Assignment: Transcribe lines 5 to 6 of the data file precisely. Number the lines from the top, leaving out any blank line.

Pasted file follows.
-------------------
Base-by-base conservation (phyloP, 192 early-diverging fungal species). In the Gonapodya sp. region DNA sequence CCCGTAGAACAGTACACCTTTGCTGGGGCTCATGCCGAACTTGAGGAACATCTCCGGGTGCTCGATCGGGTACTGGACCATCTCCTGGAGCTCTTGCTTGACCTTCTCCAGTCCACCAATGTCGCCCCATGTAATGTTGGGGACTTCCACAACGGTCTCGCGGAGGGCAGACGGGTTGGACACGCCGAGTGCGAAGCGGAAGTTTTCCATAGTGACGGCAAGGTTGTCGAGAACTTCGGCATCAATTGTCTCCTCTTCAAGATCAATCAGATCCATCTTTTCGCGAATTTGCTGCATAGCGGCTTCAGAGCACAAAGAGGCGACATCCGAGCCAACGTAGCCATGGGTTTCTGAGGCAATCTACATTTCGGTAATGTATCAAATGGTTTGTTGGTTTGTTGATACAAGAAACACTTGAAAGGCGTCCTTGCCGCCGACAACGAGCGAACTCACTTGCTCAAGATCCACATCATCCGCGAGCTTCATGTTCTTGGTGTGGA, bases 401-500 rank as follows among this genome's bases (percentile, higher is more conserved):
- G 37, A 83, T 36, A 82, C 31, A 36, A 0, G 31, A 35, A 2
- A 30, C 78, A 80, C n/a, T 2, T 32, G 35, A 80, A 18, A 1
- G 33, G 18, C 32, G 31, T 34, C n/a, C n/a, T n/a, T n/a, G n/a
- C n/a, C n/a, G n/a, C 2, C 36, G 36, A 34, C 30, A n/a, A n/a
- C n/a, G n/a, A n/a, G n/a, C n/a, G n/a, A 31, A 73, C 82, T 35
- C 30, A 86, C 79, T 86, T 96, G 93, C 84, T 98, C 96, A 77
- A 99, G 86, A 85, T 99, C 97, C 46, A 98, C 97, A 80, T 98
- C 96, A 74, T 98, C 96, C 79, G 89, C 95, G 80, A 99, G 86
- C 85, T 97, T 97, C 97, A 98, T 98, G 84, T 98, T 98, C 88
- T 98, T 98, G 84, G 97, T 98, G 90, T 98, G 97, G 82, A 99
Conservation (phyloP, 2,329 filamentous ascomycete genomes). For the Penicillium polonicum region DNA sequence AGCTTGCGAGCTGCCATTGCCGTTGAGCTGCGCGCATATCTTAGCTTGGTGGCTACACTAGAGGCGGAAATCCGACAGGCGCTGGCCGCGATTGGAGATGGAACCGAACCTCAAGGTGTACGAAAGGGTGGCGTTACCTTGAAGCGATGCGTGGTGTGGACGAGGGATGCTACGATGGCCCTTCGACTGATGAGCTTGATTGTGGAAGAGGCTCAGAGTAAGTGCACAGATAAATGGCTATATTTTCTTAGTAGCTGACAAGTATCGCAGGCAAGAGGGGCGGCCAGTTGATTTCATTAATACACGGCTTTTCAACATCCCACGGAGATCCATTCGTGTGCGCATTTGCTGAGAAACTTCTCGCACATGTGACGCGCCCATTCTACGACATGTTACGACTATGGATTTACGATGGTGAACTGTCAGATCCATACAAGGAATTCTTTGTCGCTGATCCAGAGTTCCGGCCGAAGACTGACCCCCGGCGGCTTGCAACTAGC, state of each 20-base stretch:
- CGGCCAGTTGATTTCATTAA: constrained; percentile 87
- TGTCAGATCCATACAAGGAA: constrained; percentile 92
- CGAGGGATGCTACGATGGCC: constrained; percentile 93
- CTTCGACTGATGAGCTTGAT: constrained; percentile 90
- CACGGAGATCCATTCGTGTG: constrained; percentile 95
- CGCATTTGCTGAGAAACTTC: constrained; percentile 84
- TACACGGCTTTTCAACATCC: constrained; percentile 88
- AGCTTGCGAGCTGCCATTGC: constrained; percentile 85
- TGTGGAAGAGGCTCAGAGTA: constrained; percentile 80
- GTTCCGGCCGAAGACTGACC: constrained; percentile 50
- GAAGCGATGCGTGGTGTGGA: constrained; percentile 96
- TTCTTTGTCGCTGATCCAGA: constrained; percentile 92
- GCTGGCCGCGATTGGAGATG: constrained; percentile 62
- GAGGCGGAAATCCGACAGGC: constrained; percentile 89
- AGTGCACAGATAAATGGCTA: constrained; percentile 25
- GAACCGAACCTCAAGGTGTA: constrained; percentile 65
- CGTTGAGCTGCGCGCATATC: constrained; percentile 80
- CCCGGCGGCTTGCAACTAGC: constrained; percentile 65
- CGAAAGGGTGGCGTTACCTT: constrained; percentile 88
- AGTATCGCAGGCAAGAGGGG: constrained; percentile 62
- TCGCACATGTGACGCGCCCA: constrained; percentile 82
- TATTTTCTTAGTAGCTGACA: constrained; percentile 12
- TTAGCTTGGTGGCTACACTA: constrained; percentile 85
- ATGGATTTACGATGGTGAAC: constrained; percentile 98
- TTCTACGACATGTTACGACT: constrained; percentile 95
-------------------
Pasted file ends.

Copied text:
- C n/a, C n/a, G n/a, C 2, C 36, G 36, A 34, C 30, A n/a, A n/a
- C n/a, G n/a, A n/a, G n/a, C n/a, G n/a, A 31, A 73, C 82, T 35